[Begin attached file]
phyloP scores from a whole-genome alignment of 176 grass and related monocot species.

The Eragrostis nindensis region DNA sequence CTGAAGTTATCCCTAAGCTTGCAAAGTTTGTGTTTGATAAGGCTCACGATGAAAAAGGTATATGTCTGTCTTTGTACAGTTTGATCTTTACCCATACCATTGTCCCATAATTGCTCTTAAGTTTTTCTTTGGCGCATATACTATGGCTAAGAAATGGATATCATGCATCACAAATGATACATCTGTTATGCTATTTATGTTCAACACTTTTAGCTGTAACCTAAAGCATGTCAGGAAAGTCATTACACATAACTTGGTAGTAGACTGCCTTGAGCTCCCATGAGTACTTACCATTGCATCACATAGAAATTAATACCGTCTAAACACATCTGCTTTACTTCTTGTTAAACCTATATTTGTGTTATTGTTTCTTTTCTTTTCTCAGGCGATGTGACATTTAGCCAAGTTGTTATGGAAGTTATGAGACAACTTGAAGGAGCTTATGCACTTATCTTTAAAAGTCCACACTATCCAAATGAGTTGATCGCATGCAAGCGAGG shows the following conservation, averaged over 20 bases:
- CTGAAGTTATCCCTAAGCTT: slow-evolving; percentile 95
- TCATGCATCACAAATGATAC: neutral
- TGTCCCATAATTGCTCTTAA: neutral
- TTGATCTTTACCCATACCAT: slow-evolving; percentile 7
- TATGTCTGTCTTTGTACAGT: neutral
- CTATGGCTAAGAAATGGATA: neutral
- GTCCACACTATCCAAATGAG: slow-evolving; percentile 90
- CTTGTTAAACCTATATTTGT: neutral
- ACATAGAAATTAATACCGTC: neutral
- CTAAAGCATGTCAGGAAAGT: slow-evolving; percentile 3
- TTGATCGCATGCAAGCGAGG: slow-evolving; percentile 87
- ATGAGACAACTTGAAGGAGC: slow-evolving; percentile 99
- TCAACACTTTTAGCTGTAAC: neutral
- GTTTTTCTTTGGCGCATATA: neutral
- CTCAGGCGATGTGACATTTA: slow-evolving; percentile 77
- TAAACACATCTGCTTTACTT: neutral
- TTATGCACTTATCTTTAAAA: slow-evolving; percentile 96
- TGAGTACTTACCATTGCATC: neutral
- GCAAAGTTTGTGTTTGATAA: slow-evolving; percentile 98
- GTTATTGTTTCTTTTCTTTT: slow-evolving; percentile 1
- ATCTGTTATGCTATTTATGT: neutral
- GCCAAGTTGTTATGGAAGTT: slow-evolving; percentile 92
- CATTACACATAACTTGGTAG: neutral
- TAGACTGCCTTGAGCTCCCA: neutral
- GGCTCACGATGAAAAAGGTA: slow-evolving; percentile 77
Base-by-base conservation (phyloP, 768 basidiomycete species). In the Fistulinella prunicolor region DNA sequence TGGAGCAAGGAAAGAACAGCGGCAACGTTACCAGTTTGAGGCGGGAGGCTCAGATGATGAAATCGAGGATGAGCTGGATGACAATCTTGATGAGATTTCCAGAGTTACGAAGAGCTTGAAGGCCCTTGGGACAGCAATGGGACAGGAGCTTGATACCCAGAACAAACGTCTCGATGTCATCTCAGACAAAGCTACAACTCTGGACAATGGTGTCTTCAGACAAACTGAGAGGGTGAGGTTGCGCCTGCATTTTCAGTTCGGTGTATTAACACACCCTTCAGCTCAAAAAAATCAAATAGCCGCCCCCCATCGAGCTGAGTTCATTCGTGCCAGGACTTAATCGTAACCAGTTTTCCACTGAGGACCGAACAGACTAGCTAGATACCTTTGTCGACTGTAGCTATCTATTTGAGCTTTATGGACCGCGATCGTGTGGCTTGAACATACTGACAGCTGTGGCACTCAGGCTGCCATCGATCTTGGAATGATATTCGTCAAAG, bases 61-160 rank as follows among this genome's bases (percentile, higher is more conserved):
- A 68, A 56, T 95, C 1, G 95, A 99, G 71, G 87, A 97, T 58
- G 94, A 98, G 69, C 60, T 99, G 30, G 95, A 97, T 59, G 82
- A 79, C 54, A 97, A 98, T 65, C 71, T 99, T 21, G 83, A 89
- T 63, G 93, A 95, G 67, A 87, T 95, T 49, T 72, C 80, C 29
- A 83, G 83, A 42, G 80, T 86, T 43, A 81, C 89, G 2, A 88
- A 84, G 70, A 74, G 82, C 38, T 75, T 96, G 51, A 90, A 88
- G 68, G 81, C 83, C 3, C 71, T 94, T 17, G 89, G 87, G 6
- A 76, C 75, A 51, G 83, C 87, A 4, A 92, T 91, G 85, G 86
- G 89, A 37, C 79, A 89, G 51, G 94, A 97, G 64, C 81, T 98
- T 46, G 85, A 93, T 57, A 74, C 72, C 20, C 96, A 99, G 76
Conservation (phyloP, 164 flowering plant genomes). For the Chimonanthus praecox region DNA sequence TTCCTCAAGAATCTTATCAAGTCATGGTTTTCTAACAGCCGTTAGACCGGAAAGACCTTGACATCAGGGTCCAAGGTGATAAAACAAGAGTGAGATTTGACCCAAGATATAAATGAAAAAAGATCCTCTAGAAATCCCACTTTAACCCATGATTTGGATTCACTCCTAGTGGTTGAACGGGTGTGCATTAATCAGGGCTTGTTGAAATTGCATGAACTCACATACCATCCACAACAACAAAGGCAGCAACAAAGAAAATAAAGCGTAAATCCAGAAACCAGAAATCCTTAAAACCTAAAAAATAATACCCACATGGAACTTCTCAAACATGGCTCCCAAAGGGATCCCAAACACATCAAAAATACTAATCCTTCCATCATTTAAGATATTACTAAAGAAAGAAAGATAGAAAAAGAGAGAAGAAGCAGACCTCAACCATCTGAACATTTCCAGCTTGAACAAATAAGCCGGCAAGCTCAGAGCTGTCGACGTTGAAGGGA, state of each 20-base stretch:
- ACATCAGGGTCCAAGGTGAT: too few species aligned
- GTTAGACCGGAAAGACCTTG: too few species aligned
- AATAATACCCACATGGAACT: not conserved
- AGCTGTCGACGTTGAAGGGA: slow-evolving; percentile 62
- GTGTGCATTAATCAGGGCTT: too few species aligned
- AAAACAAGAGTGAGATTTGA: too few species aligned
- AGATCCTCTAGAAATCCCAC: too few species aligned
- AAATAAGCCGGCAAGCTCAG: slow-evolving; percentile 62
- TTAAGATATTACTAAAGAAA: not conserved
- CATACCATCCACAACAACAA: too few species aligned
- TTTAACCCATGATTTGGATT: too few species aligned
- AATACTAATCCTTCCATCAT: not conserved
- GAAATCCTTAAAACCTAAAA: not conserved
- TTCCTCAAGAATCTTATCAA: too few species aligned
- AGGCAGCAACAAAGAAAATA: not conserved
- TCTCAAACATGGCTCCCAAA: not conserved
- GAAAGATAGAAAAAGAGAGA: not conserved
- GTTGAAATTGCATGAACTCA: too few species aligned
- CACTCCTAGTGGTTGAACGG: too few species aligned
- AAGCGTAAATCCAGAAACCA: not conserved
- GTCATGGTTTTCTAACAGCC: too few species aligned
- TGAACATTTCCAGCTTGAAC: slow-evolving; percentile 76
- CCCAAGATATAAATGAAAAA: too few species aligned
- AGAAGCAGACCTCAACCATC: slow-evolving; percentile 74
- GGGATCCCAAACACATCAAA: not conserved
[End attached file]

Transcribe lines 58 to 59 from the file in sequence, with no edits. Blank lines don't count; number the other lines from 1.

- CACTCCTAGTGGTTGAACGG: too few species aligned
- AAGCGTAAATCCAGAAACCA: not conserved